Lipopolysaccharide-activated kinase, an essential component for the induction of the antimicrobial peptide genes in Drosophila melanogaster cells

Yong Sik Kim, Sung Jun Han, Ji Hwan Ryu, Kun Ho Choi, Young Suk Hong, Yong-Hoon Chung, Sylvie Perrot, Anna Raibaud, Paul T. Brey, Won Jae Lee

Research output: Contribution to journalArticle

33 Citations (Scopus)

Abstract

Eukaryotic organisms use a similar Rel/NF-κB signaling cascade for the induction of innate immune genes. In Drosophila, lipopolysaccharide (LPS) signal-induced activation of the Rel/NF-κB family transcription factors is an essential step in the transcriptional activation of inducible antimicrobial peptide genes. However, the mechanism by which the LPS-induced signaling pathway proceeds remains largely unknown. Here we have cloned a novel Drosophila LPS-activated kinase (DLAK) that is structurally related to mammalian IκB kinases. DLAK is expressed and transiently activated in LPS- responsive Drosophila cells following LPS stimulation. Furthermore, DLAK can interact with Cactus, a Drosophila IκB and phosphorylate recombinant Cactus, in vitro. Overexpression of dominant-negative mutant DLAK (DLAK(K50A)) blocks LPS-induced Cactus degradation. DLAK-bound Cactus can be degraded in a LPS signal-dependent fashion, whereas the DLAK(K50A) mutant-bound Cactus is completely resistant to degradation in the presence of LPS. The DLAK(K50A) mutant also inhibits nuclear κB binding activity and κB-dependent diptericin reporter gene activity in a dose-dependent manner, but the κB- dependent diptericin reporter gene activity can be rescued by overexpression of wild type DLAK. Moreover, mRNA analysis of various κB-dependent antimicrobial peptide genes shows that LPS inducibility of these genes is greatly impaired in cells overexpressing DLAK(K50A). These results establish that DLAK is a novel LPS-activated kinase, which is an essential signaling component for the induction of antimicrobial peptide genes following LPS treatment in Drosophila cells.

Original languageEnglish
Pages (from-to)2071-2079
Number of pages9
JournalJournal of Biological Chemistry
Volume275
Issue number3
DOIs
StatePublished - 2000 Jan 21

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Drosophila melanogaster
Lipopolysaccharides
Phosphotransferases
Genes
Cactaceae
Peptides
Drosophila
Reporter Genes
Drosophila ird5 protein
Chemical activation
Degradation
Transcriptional Activation
Transcription Factors
Messenger RNA

Cite this

Kim, Yong Sik ; Han, Sung Jun ; Ryu, Ji Hwan ; Choi, Kun Ho ; Hong, Young Suk ; Chung, Yong-Hoon ; Perrot, Sylvie ; Raibaud, Anna ; Brey, Paul T. ; Lee, Won Jae. / Lipopolysaccharide-activated kinase, an essential component for the induction of the antimicrobial peptide genes in Drosophila melanogaster cells. In: Journal of Biological Chemistry. 2000 ; Vol. 275, No. 3. pp. 2071-2079.
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abstract = "Eukaryotic organisms use a similar Rel/NF-κB signaling cascade for the induction of innate immune genes. In Drosophila, lipopolysaccharide (LPS) signal-induced activation of the Rel/NF-κB family transcription factors is an essential step in the transcriptional activation of inducible antimicrobial peptide genes. However, the mechanism by which the LPS-induced signaling pathway proceeds remains largely unknown. Here we have cloned a novel Drosophila LPS-activated kinase (DLAK) that is structurally related to mammalian IκB kinases. DLAK is expressed and transiently activated in LPS- responsive Drosophila cells following LPS stimulation. Furthermore, DLAK can interact with Cactus, a Drosophila IκB and phosphorylate recombinant Cactus, in vitro. Overexpression of dominant-negative mutant DLAK (DLAK(K50A)) blocks LPS-induced Cactus degradation. DLAK-bound Cactus can be degraded in a LPS signal-dependent fashion, whereas the DLAK(K50A) mutant-bound Cactus is completely resistant to degradation in the presence of LPS. The DLAK(K50A) mutant also inhibits nuclear κB binding activity and κB-dependent diptericin reporter gene activity in a dose-dependent manner, but the κB- dependent diptericin reporter gene activity can be rescued by overexpression of wild type DLAK. Moreover, mRNA analysis of various κB-dependent antimicrobial peptide genes shows that LPS inducibility of these genes is greatly impaired in cells overexpressing DLAK(K50A). These results establish that DLAK is a novel LPS-activated kinase, which is an essential signaling component for the induction of antimicrobial peptide genes following LPS treatment in Drosophila cells.",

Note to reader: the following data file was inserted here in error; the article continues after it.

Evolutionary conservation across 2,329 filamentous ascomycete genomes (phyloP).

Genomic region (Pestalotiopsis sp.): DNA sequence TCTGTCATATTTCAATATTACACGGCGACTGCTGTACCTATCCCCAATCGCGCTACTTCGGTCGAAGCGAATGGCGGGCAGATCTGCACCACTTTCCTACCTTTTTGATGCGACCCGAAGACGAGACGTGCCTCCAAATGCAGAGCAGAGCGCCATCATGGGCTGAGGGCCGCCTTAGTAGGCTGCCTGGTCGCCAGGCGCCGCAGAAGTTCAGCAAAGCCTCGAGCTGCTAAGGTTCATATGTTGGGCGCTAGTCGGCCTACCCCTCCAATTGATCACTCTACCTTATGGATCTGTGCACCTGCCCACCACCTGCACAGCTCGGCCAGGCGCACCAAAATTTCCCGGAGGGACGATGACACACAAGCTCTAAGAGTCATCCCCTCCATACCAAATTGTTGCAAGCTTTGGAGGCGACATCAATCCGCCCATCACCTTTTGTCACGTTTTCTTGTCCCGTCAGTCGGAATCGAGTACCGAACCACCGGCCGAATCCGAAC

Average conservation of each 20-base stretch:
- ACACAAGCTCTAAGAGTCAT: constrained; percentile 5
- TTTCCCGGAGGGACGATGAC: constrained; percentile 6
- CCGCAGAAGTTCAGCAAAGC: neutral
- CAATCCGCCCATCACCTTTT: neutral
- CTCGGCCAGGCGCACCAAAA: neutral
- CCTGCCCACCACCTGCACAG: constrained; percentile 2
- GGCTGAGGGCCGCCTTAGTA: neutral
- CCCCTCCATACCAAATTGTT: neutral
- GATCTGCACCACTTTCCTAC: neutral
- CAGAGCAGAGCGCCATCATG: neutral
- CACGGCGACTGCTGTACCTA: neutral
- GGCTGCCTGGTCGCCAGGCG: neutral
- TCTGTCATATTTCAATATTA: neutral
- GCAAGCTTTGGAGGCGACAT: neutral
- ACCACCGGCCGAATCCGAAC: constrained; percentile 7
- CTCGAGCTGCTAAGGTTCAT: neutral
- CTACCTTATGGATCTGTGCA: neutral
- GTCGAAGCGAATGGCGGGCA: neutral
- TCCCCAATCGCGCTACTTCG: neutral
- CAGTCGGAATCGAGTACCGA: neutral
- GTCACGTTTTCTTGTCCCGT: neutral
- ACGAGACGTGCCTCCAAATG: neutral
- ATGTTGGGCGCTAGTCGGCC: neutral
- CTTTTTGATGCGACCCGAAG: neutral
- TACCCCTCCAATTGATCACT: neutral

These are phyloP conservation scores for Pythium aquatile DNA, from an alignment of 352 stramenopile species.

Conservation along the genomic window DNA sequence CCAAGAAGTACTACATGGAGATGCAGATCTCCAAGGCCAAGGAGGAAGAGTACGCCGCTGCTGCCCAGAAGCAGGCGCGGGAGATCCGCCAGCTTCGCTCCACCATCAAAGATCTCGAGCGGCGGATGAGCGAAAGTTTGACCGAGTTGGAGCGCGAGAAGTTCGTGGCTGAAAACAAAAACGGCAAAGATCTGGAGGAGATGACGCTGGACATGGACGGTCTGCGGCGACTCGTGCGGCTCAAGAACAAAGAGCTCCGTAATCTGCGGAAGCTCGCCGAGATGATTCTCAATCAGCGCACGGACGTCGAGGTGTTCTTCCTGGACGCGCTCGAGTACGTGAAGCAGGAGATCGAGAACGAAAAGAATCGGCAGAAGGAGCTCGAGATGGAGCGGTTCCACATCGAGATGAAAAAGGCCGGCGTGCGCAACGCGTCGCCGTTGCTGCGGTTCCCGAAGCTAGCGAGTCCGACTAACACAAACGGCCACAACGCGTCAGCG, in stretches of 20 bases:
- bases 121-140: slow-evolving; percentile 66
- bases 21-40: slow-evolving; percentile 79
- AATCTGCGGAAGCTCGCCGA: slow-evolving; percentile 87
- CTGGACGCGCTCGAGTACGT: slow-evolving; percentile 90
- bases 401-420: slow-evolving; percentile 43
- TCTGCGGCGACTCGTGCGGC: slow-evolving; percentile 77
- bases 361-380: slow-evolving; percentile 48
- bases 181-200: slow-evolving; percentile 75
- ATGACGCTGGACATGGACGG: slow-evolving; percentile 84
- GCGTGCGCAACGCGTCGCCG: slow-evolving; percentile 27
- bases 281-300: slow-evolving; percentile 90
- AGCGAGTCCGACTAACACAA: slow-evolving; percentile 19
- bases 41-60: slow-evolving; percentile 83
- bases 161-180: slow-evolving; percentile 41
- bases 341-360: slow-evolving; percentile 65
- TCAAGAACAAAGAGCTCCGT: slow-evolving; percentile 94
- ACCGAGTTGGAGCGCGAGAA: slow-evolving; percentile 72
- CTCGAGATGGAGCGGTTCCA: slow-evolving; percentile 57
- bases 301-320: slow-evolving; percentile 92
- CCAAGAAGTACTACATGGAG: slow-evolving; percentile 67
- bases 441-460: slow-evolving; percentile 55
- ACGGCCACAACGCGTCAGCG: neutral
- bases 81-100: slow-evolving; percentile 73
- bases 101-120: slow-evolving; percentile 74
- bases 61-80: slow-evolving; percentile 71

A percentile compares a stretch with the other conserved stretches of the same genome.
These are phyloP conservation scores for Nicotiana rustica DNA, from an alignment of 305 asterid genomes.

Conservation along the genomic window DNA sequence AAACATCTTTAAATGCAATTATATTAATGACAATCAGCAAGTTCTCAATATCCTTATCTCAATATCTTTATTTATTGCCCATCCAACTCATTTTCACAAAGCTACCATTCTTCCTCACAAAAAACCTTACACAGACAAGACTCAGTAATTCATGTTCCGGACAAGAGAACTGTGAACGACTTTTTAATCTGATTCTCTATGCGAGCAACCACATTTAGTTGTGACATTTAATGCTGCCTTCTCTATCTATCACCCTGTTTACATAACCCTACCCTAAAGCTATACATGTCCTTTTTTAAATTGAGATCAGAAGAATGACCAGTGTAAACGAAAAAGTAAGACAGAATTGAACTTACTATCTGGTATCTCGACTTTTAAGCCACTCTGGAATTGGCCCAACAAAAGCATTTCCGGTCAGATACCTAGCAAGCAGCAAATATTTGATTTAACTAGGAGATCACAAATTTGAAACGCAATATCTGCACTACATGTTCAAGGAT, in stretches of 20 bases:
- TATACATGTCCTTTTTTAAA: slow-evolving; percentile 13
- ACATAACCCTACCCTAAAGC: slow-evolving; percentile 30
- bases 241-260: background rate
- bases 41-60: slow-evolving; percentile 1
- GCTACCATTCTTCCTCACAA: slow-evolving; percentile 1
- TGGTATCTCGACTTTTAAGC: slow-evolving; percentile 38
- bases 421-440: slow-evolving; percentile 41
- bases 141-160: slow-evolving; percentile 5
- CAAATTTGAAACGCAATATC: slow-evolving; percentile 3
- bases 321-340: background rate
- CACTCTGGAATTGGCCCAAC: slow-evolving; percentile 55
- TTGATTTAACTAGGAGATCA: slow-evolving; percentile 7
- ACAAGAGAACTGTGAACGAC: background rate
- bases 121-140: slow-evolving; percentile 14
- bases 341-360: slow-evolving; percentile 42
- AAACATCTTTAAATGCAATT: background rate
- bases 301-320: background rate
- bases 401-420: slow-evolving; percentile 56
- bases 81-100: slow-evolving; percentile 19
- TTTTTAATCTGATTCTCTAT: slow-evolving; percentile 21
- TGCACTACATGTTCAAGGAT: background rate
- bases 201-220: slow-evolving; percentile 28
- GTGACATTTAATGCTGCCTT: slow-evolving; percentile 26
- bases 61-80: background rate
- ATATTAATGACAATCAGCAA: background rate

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Lipopolysaccharide-activated kinase, an essential component for the induction of the antimicrobial peptide genes in Drosophila melanogaster cells. / Kim, Yong Sik; Han, Sung Jun; Ryu, Ji Hwan; Choi, Kun Ho; Hong, Young Suk; Chung, Yong-Hoon; Perrot, Sylvie; Raibaud, Anna; Brey, Paul T.; Lee, Won Jae.

In: Journal of Biological Chemistry, Vol. 275, No. 3, 21.01.2000, p. 2071-2079.

Research output: Contribution to journalArticle

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AU - Kim, Yong Sik

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AU - Ryu, Ji Hwan

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AU - Hong, Young Suk

AU - Chung, Yong-Hoon

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AU - Raibaud, Anna

AU - Brey, Paul T.

AU - Lee, Won Jae

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